Food For Thought - February 2009
It is mid-February, and as we move on from Valentine's Day and affairs of the heart, we turn next to affairs of the stomach, more specifically - pancakes. That's right. Call them batter cakes, crepes, flapjacks, griddle cakes, hotcakes, festy cocks, johnnycakes, or even tire patches, but pancakes hold a deep and ancient claim to the month of February.
The reason is Lent, the 40-day period of privation that precedes the celebration of Easter in Christian religions. In many societies, the pre-Lenten period is marked by feasting and celebration: Mardis Gras (Fat Tuesday) in Francophone cultures, Fasnacht Day in Germany, and the Polish Tłusty Czwartek (Fat Thursday), for example. Probably the most flamboyant celebrations are the various Carnivals observed throughout the world, and leading up to Ash Wednesday (determined by the lunar phases and falling on February 25th this year).
The expressions of carnival are varied and striking. Of course the Samba Dancers of Rio de Janeiro and the masquers of Venice are well-known icons of the season, but in Patras Greece, an effigy of King Carnival is burnt in the town square on Ash Wednesday, and in 18th century France a similar effigy was buried on the day to symbolize the death of good living.
Germany, too has a couple of seasonal celebrations worthy of note. In mid-February, the mayor of Munchen-Gladbach hands over the keys of the town hall to a group of women, disguised as old crones who then go singing and dancing down the street, cutting off the ties of any males they happen to catch (we need not dwell here on the symbolism of that one). Later, the “Hoppiditz”, the spirit of Carnival, is buried and the celebrants all sit down to a meal of fish.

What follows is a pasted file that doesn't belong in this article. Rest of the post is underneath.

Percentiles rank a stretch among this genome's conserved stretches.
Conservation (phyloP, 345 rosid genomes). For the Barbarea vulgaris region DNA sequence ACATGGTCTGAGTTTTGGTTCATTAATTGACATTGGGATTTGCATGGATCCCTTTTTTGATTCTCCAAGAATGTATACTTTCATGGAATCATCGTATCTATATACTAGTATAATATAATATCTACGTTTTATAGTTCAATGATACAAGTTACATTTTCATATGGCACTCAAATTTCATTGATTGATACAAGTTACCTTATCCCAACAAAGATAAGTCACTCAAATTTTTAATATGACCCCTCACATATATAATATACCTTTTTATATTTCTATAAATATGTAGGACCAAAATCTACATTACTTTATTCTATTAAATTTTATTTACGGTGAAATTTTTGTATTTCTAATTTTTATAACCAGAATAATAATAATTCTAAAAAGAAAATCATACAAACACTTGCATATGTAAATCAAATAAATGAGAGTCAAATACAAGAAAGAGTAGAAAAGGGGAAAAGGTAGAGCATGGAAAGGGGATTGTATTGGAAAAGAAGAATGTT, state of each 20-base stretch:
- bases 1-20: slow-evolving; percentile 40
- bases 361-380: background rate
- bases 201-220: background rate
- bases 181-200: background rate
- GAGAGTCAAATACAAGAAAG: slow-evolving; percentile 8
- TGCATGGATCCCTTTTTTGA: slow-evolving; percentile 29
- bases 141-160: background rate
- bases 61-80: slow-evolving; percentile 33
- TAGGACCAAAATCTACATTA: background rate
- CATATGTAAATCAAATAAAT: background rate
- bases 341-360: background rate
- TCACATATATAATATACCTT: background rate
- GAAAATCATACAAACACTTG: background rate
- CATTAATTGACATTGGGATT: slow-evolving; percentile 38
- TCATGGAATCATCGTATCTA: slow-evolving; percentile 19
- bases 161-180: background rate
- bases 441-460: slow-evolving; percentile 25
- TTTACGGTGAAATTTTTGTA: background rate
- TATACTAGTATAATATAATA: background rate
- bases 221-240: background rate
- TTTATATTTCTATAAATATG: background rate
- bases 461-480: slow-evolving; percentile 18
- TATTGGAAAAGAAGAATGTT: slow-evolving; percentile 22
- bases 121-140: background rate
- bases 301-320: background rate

But what has this to do with pancakes? I'm coming to that, but first a bit of British lore. In Anglican circles, preparation for Lent includes being purged or “shriven” of sin. And so “Shrove Tuesday” is the sober equivalent of Mardis Gras and the other celebratory weekdays. Sandwiched between Ash Wednesday and Collop Monday, Shrove Tuesday was historically the occasion for much English festivity.
There is an account from 1440 of a man named John Gladman, who rode down the streets of Norwich on Shrove Tuesday, costumed as the King of Christmas, driving before him costumed representatives of the twelve months of the year and another horseman, bedecked in red and white herring skins, portraying Lent. Remember this is in the time of the old Julian calendar and dates were somewhat scrambled by modern standards. There are also surviving customs of impromptu street football matches, and tales of the February burning of the Holly-boy and the Ivy girl in 18th century Kent.
And in Newcastle-upon-Tyne, midday of the “Festen's E'en” is marked by the tolling of the - wait for it - Pancake Bell. This is a signal for the villagers to fire up the griddle and mix up the batter in anticipation of the second - Pancake Bell. At this signal, the young girls of the village are to race to the chapel, carrying plates of hot griddle cakes to be offered to the bell-ringers. At Westminster School, Shrove Tuesday was observed by twenty boys competing to see who could win a guinea by flipping a flapjack over the ceiling beams of the main hall. From these customs, a host of racing and flipping events have evolved. The town of Olney traces its hotcake history back to at least 1445. Here the rules require the female contestants to line up, hot skillets in hand, and race to a finish line, flipping thin pancakes all the while. The winner is the first one across the line, having flipped her flapjack the requisite number of times.
So if you are at a loss for a way to revel in late February - if Mardi Gras beads and Valentine hearts don't seem to quite capture the essence of the season - you can handily link yourself to a tradition celebrated from Lithuania (Uzgavėnės) to Liberal Kansas (International Pancake Day) or even France (Chandeleur). All you need is a hot skillet, a bit of batter, and with a flick of the wrist, you'll be Revelin' in every season.
NOTE: To see a wonderfully whimsical depiction of crepe revelry in Brittany click here.
And here you can get complete rules for the Olney Pancake Race
- David Parr, Artistic Director